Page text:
Berne zinc tablet
A Gaulish inscription (though this is debated, whether the language is truly Gaulish or Latin) to the smithing god Gobannos. It was found in Bern, Switzerland, in 1980.
The tablet was made on a type of alloy originally thought to be modern zinc, and thus a forgery, but later proved to be an alloy of copper, lead, iron, tin, and cadmium, made from the scraps at a forge--an appropriate material, given the deity involved.
The inscription itself is obscure:
"Dobnoredo Gobano Brenodor Nantaror".
First, the inscription is apparently a mixture of Greek and Latin alphabets, both having been used by the Celts.
"Dobnoredo" may be *dubno- "world" and *redo- "wheel" or "chariot", and refer to the god as "world traveller" or "world-wheel [creator]". In Irish myth, Goibniu's companion is Creidne, a wheel-wright.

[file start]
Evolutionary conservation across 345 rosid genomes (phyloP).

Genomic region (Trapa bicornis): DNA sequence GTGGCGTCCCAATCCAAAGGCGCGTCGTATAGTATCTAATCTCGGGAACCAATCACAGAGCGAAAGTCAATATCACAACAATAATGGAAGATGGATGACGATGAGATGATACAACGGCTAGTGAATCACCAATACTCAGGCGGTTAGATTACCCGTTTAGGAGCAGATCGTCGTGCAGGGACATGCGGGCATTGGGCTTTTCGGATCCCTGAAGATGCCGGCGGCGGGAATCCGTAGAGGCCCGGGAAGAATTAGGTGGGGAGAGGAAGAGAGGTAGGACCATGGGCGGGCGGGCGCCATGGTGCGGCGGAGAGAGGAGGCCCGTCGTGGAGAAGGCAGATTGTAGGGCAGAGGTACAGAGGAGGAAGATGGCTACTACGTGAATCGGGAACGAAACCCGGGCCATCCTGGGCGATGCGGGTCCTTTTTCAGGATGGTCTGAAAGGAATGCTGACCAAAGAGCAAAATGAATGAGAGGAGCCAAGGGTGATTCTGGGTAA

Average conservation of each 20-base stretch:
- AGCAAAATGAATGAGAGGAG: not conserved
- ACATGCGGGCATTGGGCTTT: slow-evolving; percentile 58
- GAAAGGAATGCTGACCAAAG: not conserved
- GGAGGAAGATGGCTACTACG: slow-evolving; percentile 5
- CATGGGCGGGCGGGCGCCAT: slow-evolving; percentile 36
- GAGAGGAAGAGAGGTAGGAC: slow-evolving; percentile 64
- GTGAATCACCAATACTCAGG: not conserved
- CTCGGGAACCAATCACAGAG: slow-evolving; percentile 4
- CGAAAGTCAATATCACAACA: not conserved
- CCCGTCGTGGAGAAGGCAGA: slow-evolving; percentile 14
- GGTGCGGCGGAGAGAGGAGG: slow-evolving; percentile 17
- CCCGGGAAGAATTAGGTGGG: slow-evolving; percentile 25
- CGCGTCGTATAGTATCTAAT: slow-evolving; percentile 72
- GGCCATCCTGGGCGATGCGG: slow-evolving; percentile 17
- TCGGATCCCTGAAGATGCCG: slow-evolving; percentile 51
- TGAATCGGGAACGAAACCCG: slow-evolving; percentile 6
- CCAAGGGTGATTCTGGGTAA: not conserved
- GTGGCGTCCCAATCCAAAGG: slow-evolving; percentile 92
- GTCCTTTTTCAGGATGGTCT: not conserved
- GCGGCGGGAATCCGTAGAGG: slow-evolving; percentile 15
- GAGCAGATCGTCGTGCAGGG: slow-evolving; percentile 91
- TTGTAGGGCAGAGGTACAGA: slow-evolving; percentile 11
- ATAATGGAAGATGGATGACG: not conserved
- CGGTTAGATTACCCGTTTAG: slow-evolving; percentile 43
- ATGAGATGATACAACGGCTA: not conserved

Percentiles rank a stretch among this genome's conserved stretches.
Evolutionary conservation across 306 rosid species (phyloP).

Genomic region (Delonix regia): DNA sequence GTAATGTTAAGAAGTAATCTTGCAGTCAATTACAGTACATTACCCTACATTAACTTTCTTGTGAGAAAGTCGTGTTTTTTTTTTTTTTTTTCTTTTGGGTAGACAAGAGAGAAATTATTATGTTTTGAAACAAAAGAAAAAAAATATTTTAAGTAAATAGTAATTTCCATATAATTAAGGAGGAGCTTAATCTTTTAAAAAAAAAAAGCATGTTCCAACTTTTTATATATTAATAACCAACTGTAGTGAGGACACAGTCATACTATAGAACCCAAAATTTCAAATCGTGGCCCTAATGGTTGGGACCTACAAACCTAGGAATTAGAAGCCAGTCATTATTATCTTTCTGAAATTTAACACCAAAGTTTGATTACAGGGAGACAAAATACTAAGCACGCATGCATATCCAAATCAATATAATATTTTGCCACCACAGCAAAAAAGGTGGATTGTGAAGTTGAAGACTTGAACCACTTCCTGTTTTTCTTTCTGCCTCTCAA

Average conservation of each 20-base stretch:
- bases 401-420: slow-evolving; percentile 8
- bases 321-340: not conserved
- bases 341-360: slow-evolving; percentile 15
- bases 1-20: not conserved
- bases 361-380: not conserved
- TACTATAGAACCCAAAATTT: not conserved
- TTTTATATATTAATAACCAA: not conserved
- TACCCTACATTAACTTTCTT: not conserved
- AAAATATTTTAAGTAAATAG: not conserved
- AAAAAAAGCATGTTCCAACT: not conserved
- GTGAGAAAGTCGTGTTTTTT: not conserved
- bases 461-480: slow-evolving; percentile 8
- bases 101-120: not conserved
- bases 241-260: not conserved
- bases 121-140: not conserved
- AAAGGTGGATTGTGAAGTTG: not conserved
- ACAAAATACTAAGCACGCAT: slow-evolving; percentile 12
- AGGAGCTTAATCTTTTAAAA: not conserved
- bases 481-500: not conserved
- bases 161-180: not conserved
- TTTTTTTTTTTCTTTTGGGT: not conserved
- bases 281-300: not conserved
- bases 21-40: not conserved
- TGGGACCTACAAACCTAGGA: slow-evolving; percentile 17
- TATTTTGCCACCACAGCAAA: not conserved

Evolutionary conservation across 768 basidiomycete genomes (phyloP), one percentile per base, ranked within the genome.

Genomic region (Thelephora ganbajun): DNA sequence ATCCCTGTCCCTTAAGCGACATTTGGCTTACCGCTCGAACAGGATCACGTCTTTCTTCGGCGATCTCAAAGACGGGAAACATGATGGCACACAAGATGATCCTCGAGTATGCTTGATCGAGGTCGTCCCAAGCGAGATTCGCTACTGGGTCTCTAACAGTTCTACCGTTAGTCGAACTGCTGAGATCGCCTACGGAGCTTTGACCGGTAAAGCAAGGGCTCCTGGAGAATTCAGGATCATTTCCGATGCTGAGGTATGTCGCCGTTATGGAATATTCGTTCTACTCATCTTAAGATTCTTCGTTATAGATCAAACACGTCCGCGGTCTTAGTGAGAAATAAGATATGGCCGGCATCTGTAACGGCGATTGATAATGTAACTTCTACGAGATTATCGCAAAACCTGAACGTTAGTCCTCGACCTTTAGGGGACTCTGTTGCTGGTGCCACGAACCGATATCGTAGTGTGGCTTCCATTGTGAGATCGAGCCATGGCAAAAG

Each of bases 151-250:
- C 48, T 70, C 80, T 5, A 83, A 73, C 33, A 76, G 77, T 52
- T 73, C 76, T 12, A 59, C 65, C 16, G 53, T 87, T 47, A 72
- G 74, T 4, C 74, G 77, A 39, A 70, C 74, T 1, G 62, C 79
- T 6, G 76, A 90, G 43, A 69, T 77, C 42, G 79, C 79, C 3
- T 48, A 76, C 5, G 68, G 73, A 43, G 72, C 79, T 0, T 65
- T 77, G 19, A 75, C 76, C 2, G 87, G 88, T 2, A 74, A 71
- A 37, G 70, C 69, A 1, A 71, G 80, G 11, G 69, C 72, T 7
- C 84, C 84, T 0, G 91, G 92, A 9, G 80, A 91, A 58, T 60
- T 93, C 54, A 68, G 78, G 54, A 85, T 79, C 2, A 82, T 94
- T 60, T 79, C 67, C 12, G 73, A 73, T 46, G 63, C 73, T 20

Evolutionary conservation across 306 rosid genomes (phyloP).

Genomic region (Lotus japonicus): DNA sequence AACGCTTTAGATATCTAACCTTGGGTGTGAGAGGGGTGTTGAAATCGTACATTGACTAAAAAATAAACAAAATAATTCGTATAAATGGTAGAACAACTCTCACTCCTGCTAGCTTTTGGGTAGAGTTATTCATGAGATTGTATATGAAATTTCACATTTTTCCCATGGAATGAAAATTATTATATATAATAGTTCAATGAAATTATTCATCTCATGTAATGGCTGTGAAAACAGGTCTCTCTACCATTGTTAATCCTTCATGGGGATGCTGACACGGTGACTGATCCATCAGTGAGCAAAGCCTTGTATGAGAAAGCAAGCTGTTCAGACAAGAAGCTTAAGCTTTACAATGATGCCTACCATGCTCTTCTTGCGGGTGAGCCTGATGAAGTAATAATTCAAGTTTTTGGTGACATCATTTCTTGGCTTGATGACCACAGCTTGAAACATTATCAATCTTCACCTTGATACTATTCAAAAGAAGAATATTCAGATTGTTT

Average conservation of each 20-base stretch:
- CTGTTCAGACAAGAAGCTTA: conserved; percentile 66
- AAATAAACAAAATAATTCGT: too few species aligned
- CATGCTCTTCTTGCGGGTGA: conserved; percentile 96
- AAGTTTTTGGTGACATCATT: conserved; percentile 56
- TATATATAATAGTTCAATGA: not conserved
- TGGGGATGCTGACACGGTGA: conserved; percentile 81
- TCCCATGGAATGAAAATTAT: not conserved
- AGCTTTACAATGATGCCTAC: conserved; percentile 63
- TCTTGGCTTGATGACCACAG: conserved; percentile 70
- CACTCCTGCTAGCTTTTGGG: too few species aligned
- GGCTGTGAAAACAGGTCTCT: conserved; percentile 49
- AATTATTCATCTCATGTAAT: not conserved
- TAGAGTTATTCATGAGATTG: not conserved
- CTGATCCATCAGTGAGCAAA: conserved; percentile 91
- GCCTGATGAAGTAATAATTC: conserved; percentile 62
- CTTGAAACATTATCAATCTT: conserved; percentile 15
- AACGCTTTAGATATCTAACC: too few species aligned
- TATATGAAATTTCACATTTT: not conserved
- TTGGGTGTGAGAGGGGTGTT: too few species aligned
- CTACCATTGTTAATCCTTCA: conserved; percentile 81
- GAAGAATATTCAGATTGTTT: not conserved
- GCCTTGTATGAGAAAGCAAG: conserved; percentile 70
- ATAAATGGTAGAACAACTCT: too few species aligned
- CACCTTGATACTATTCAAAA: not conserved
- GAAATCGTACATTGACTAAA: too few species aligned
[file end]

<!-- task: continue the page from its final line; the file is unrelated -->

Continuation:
"Nantaror" may come from nant "valley", meaning "the Valley of the Aare", a river in Switzerland which runs through Bern.
"Brenodor" is more difficult. Its placement with Nantaror probably indicates it is the name of a town. "Bren" may be brennos, "raven." However, dor is more difficult. It may be related to -durum, which is derived from the proto-Celtic *dwor- or *duro- meaning "door", but as -durum means "forum." So "Brenodor" may mean "Brenos Forum", refering to a place in the Valley of Aare.
And so the inscription may read "To Gobannos, the world-traveller, from the people of Brenodor in the Valley of Aare."
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Mary Jones © 2006